The following are some of my thoughts about the mess at my beloved Baylor, the university which my wife and I, our children and their spouses attended. It’s a plea for action to set the record straight, stop the destruction of the very image of Baylor (and, to some degree, Waco) and start the healing process.

I share all this in growing despair that we are suffering continuing damage to the institution we revere and by which we are identified. The news media are having a field day reveling in the destruction of the image our athletic programs built. And when the rest of our institution gets a fraction of the attention our athletic program has gotten and continues to get, and it will eventually, I suspect the same cynicism will be employed.

Before May 26 — fast becoming a day that will live in infamy in the history of Baylor — I was hoping to hear an effective defense of Baylor in the sexual-assault controversy that had been developing there. It never entered my mind that President Ken Starr, Athletic Director Ian McCaw or Coach Art Briles would ever need to be defended. To say that I was heartsick and devastated by the turn of events at Baylor that caused their departure on May 26 would be an understatement.

I was more sickened after reading Baylor’s summary of the Pepper Hamilton report (Am I the only one who thinks it is very strange for such a report to be oral?) and the recommendations of that Philadelphia law firm. And I was very surprised to be disappointed in, and even angry with, members of the Baylor University Board of Regents. I was upset the regents did not recognize and proudly announce that Baylor, under Judge Starr’s leadership, began taking steps to get ahead of the Title IX problem almost two academic years previously, as the summary pointed out. And I was even more upset that Baylor published a collection of bureaucratic jargon as a summary of the Pepper Hamilton report. It read like it was written by brilliant but woefully inexperienced young law firm associates, bereft of facts justifying the actions the regents had taken.

Based on information in the summary, Baylor regents could have easily just recognized that there was a great deal of work yet to be done and committed to that work additional resources not previously devoted to it. And, still in accordance with the published summary and recommendations, which did not contain one fact that justified that they be fired or one recommendation that they be fired, regents could have just as easily commended President Starr, Athletic Director McCaw and Coach Briles for valiant efforts, sometimes imperfect but always well intended, to lead Baylor’s response to cultural problems that are not unique to Baylor. Indeed, these very problems are epidemic in colleges and universities across America.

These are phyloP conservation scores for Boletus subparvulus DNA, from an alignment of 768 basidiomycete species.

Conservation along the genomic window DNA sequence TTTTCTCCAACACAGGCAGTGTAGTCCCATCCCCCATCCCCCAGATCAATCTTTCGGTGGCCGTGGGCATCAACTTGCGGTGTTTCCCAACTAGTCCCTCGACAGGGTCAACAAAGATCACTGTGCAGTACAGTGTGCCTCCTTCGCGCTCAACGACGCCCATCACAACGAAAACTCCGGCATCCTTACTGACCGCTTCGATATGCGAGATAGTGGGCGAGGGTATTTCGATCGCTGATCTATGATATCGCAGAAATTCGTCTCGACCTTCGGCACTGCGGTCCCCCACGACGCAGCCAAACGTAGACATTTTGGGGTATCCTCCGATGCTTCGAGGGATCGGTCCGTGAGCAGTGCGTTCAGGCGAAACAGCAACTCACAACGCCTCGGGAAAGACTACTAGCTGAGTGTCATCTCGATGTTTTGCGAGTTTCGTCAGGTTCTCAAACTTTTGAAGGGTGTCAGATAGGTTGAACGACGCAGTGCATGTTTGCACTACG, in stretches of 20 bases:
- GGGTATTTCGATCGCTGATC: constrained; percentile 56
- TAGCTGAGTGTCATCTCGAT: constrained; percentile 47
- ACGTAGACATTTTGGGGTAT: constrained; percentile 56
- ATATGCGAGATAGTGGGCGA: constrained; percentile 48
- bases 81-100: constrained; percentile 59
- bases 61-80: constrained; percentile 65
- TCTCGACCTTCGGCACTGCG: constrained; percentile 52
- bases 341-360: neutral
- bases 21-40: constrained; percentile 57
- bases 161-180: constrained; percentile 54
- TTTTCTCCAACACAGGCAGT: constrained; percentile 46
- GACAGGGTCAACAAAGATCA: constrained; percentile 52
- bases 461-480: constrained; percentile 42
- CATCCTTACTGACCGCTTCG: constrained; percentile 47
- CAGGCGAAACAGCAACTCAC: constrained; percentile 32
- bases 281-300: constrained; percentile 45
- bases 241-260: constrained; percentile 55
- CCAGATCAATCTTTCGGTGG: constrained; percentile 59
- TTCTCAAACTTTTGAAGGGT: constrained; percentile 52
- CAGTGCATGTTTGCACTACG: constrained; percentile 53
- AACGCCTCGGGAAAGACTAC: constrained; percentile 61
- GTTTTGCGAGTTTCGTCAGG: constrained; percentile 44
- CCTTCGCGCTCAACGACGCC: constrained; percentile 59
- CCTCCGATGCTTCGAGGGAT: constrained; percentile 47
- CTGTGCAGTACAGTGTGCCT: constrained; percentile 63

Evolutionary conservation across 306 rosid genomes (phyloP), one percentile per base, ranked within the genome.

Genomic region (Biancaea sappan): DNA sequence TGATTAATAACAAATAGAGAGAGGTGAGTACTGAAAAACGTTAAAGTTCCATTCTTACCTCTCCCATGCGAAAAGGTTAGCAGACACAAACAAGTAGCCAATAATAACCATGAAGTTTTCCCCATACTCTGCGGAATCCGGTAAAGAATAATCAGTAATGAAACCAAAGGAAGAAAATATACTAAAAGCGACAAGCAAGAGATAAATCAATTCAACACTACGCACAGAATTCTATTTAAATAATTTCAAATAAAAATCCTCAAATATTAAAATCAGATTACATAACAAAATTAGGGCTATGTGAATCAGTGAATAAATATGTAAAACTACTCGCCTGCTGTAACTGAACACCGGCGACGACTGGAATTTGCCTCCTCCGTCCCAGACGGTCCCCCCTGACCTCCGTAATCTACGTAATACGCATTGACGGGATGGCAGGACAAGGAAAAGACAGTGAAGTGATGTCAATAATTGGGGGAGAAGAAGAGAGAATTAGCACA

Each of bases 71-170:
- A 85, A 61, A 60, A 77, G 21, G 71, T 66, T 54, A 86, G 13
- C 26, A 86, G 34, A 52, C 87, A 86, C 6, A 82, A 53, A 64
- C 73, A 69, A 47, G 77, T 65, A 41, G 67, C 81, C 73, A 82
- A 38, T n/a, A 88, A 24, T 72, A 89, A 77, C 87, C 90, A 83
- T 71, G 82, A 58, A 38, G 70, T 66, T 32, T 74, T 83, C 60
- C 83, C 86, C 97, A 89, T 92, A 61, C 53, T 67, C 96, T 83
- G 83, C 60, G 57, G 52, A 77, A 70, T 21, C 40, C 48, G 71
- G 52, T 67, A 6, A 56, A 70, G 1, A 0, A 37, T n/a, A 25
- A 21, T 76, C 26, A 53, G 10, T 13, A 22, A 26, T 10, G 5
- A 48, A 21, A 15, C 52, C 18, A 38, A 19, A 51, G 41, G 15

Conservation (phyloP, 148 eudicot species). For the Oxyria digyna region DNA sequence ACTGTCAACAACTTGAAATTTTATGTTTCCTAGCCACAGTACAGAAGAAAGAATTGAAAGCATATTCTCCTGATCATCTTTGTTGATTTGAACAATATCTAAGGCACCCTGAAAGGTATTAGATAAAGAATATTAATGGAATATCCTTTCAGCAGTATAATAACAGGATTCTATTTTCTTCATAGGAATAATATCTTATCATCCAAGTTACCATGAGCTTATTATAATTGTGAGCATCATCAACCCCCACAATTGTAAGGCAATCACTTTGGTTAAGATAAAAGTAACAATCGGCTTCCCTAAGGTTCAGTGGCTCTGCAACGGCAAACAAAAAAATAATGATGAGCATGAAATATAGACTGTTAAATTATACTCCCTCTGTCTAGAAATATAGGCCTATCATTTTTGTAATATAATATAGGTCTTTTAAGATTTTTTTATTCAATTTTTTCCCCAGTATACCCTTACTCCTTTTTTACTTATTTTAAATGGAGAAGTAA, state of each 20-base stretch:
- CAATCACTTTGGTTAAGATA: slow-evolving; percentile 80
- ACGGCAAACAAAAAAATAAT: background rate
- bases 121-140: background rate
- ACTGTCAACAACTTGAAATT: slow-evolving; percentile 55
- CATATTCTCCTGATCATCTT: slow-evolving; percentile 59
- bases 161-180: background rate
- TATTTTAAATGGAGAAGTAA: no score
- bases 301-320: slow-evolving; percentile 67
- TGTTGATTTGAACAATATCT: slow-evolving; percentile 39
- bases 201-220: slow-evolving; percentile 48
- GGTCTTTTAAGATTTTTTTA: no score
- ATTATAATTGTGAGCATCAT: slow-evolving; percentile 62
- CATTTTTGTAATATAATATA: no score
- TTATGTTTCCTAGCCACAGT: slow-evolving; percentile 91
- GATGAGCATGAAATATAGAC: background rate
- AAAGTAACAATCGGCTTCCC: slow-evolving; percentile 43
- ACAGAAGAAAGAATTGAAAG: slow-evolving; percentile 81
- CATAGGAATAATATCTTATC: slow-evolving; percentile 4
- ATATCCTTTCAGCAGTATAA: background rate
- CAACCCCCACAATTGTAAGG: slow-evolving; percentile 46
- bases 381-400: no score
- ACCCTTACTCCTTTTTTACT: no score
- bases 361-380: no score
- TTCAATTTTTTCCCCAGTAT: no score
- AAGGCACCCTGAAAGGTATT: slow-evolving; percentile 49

The regents could have opted to provide solutions instead of creating greater problems. It takes no skill to fire someone. It takes real ability and leadership to produce solutions. Now, instead of offering facts on which they claim to have relied, the regents have circled the wagons and hunkered down. That didn’t work for Custer and it’s not working for them, and they have taken Baylor down with them. The course they have taken and the results it has produced may well be studied for years as a textbook example of the worst in crisis management. Their actions look and smell like political correctness run amok. It is little wonder that suggestions to reinstate any or all of the good men whom regents have treated so shamefully went nowhere. Not one of them could in good conscience work for, or ever trust, the Baylor University Board of Regents again.

The Baylor Nation will be forever indebted to Judge Ken Starr, Athletic Director Ian McCaw and Coach Art Briles for leading Baylor to spectacular heights, well beyond the academic and athletic fields — heights we might not see again for a long time, if ever. These men deserved an opportunity to face their accusers, hear the evidence against them and present, for the first time, their sides of the story. Those of us who are members of the Baylor Nation were, and still are, eager to be a fair and impartial jury.

Baylor regents have completely failed and continue to be totally unwilling to justify their actions in the court of public opinion. Unless they do so — and it appears less and less likely that they will — the regents stand guilty of having damaged Baylor almost beyond measure or remedy, without reason or excuse. Each regent who participated in the devastation of Baylor on May 26, 2016, should resign and a new method of selecting trustees — not regents — should be established.

It is time to return to governance by people who clearly and by title hold Baylor in trust for a much broader population instead of people who simply rule without accountability or transparency.

Bill Crocker received his bachelor’s degree at Baylor University in 1958 and his law degree at Baylor in 1960. He is a former Baylor Student Body president, former Baylor Law Alumni Association president, former Baylor Alumni Association president and former Baylor Development Council member. He lives in Austin.